Texas GOP Convention: Photos, Coverage and Conservatives

We were among the 8,000 or so party faithful that attended the Super Bowl of Texas Republican Party politics in Fort Worth last week. The fiery and inspiring speeches of Ted Cruz, the brazen and ham-fisted effort by the party establishment to sell the “Texas Solution”, the strange but lively battle over medical marijuana, party chairman Steve Munisteri’s bold new idea for primaries and awarding delegates in the next Presidential cycle; we had a front row seat to it all.  Catch the highlights and see photos on our Facebook page, here:



A. The Republican Party is Growing

This is evidenced in the increasing turnout in local, county elections (of course) but also in the size and strength of the contingents which attend the RPT (Republican Party of Texas) state conventions. Growth is good.

B. The Republican Party is Growing More Conservative

While conservative candidates win some and lose some battles, both locally and state wide, the overall tone and tenor of the state party is growing ever more conservative.

Exhibit A is the manner in which the “Texas Solution” was shot down during the platform debate. The RPT insiders and the lobbyists threw everything they had at this immigration plan but it was soundly rejected. Good, bad or indifferent, it’s hard to argue that this rejection by the grassroots is anything else but the continued penetration of these same folks into the party’s inner operations, and the seasoning and maturation of these same folks through the bruising battles with the establishment.

Exhibit B are the wins by Daniel McCool and Tanya Robertson of the State Republican Executive Committee (SREC) man and woman posts. There were many good candidates vying for these posts – our hats off to JT Edwards for putting in a yeoman’s effort for the SREC male post – and some candidates had the endorsements of party insiders, elected officials and party chairs. When the voting was over, the tea-party candidates won by a mile. In the ladies race, it wasn’t even close – Tanya won by over 100 votes out of the 370-ish total available.  And in the men’s race both JT and Daniel – neither being establishment favorites – were the top two vote getters in round one…with Daniel ultimately winning in a close runoff.

Exhibit C is the ice cold reception offered to John Cornyn. Cornyn came onstage to an adaptation of Jimmy Dean’s 1961 hit, “Big John”, rewritten to immortalize his alleged bruising battles with the DC establishment. While a commendable effort by the RPT to provide a nice reception for the senior Senator from Texas, it failed to win over the crowd. The once conservative hero to Texas Republicans has a lot of work to do to mend fences with his once stalwart base after the back stabbing he gave Cruz last year. However, given Cornyn’s convincing win in his recent primary, he may not really care.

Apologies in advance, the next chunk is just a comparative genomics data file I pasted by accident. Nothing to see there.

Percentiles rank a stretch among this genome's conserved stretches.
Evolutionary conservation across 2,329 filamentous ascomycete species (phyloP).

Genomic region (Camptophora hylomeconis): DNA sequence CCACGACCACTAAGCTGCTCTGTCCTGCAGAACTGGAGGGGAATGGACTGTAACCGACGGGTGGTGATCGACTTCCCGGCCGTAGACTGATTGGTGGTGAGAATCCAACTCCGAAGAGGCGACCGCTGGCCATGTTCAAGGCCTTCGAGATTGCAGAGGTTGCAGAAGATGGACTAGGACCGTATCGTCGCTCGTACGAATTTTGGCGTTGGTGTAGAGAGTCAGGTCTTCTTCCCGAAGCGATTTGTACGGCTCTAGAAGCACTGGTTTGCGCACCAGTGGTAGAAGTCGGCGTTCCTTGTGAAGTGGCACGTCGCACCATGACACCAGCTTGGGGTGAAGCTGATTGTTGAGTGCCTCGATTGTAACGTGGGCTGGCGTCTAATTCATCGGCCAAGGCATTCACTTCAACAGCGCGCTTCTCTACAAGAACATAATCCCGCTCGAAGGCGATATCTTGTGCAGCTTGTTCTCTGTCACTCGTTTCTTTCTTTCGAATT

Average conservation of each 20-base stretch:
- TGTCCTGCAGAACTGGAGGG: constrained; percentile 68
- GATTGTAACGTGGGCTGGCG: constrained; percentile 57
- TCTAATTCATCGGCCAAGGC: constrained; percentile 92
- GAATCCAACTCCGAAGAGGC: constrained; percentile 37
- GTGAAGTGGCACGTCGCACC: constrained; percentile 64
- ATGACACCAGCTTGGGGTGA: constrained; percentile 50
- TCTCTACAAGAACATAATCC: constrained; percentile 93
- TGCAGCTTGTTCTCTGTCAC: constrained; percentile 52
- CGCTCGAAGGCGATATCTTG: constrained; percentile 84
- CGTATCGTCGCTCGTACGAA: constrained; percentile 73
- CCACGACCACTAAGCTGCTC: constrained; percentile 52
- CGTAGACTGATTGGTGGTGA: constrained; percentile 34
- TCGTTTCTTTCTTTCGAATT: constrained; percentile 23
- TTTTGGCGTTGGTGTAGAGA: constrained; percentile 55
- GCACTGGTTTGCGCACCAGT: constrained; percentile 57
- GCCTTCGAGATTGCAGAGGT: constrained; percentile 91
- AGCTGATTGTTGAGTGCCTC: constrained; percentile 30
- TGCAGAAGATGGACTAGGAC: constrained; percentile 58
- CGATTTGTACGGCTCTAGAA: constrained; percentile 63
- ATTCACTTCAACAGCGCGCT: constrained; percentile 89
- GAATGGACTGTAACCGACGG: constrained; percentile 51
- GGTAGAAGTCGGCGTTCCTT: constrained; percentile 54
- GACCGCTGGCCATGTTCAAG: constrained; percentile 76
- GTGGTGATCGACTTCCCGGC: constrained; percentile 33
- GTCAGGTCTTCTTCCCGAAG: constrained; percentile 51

C. New Rules for Presidential Delegate Allocation Will Shake up the Presidential Cycle

Party Chair Steve Munisteri has concocted a new scheme for the allocation of Texas delegates to Presidential hopefuls. A complex affair, we’re still not fully clear on the complete workings of this proposed new scheme but our best efforts at a synopsis:

Texas sends 155 delegates to the national convention to select a presidential nominee

  • 75% of those delegates will be allocated during the March primary in the next, 2016, cycle
  • 25% of those delegates will be allocated during the party’s state convention, to occur in May that year
The intention is to increase the role of Texas in the national presidential nominee selection process by eliminating the winner-take-all currently in existence and thus requiring candidates to return to Texas a second time and stump for the balance of our delegation. The complete details of this new scheme were approved in the Rules Committee Report. We’re eager to see more details on this emerge from RPT.

Presidential Straw Poll: Ted Cruz Will Win Texas. Anywhere Else? We Can Only Hope

Cruz ran away with this poll. In a field of 15 candidates, Cruz polled at 43%. That Cruz will run for President is all but certain- the formation of SuperPacs to support Ted are proof to this. But can Ted win in New Hampshire, Nevada, South Carolina and Iowa? And then nationally? We can only hope so.




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